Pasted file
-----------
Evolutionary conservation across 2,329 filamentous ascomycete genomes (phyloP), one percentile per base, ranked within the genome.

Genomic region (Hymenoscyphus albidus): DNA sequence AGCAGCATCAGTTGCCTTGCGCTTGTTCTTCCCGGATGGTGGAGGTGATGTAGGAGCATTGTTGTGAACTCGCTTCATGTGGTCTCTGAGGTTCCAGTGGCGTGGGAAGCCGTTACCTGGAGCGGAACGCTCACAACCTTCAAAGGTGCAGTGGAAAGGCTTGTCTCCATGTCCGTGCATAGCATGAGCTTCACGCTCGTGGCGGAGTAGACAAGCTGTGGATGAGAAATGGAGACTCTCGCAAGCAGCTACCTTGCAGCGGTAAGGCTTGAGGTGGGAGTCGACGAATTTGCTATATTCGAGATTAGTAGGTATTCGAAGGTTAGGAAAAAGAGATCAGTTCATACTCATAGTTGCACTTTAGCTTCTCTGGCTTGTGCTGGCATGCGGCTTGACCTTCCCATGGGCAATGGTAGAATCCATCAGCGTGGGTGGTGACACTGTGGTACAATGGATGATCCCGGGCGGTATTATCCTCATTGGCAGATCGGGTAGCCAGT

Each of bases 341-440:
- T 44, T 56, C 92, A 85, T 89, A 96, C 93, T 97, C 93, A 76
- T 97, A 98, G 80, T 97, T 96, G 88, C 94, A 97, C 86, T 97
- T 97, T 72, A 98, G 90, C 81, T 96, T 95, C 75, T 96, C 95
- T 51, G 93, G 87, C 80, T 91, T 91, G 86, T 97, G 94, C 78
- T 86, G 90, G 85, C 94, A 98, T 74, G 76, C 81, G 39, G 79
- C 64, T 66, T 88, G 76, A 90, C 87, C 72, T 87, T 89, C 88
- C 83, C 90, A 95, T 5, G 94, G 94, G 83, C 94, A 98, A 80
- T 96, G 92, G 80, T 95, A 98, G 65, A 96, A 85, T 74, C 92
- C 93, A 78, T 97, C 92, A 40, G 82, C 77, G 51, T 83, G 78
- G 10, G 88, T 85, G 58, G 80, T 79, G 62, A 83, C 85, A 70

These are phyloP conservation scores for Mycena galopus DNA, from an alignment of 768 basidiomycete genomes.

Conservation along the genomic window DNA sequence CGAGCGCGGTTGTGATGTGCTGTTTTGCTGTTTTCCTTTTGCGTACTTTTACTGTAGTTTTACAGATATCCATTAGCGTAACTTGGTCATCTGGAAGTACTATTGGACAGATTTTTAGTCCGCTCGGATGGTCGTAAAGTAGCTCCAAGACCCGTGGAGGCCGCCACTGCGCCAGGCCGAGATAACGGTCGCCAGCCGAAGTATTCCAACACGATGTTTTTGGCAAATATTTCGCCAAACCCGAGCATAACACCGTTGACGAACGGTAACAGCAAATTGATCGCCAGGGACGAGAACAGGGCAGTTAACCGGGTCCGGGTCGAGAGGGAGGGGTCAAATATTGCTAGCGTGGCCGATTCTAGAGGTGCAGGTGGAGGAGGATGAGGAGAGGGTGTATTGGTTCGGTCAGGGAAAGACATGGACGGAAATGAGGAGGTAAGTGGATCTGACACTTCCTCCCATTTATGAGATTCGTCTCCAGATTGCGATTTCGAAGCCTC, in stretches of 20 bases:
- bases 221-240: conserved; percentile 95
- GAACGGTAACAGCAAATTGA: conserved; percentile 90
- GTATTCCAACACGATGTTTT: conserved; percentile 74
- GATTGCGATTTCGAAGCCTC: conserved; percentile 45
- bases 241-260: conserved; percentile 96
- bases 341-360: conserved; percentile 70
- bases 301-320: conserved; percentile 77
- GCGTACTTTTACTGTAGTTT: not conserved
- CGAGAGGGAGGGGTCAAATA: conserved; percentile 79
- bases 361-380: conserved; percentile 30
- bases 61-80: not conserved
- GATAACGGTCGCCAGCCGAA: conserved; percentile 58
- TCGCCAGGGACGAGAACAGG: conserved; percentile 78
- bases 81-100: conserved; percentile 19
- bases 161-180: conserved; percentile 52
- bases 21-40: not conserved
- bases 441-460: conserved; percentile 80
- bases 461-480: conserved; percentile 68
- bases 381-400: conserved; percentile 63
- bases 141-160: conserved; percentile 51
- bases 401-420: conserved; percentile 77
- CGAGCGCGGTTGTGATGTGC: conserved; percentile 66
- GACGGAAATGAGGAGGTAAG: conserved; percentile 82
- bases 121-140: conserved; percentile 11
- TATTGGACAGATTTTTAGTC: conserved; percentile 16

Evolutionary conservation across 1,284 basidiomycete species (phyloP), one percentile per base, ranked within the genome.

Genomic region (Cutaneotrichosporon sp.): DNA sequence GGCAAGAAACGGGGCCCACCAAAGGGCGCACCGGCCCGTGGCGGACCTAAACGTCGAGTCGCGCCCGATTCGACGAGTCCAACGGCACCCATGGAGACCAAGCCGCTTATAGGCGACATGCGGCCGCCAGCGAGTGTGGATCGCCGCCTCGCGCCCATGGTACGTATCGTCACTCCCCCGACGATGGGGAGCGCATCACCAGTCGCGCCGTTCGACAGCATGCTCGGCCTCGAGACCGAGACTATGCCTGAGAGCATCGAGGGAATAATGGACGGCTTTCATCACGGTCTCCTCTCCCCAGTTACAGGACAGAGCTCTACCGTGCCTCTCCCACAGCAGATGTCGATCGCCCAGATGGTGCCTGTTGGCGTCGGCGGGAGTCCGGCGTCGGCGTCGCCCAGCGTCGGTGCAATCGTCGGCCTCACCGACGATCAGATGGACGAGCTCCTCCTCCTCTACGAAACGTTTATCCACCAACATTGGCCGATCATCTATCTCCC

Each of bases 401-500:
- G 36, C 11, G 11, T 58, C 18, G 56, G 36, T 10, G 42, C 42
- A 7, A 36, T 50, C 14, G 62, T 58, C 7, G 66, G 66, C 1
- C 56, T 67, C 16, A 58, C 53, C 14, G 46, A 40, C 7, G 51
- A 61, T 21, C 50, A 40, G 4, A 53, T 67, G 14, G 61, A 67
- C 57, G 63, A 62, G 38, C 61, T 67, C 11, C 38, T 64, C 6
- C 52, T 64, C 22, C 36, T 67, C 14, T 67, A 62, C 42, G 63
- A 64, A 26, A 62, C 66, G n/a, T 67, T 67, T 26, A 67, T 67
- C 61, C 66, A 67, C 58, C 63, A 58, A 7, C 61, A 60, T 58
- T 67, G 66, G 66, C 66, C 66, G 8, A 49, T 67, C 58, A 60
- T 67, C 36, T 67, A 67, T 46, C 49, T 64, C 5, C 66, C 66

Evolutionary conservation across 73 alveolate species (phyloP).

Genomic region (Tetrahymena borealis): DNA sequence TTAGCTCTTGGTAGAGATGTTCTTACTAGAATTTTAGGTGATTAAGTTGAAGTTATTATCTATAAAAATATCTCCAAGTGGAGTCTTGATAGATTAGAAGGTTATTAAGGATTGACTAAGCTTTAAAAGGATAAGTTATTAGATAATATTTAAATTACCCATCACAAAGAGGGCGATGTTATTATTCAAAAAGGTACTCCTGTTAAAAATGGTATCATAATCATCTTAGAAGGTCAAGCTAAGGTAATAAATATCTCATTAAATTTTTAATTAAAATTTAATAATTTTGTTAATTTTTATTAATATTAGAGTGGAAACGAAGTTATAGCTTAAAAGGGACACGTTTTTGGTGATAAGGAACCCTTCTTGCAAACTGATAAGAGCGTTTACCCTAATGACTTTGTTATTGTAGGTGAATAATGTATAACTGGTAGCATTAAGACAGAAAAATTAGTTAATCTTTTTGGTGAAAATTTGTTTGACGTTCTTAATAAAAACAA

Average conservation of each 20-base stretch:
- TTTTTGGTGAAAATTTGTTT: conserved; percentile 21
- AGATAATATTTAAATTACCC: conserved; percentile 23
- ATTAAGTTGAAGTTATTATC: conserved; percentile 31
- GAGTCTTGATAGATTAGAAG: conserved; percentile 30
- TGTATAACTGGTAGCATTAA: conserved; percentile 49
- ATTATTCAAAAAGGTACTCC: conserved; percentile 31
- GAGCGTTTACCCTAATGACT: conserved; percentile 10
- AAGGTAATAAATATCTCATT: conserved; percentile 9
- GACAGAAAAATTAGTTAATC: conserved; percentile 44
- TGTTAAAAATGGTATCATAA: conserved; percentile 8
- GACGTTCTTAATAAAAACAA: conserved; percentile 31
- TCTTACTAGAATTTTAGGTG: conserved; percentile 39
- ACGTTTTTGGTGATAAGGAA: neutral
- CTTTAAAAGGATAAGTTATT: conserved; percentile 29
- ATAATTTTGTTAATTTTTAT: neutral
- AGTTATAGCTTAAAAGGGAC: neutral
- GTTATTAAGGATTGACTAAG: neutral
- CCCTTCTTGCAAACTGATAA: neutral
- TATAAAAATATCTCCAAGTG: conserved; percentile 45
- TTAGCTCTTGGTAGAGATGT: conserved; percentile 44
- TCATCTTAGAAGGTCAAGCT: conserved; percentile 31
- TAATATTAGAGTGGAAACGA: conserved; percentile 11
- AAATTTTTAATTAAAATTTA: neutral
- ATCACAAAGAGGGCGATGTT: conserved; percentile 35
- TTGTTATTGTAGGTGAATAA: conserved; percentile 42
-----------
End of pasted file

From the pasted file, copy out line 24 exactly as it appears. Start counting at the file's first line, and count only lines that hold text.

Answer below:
- CGAGAGGGAGGGGTCAAATA: conserved; percentile 79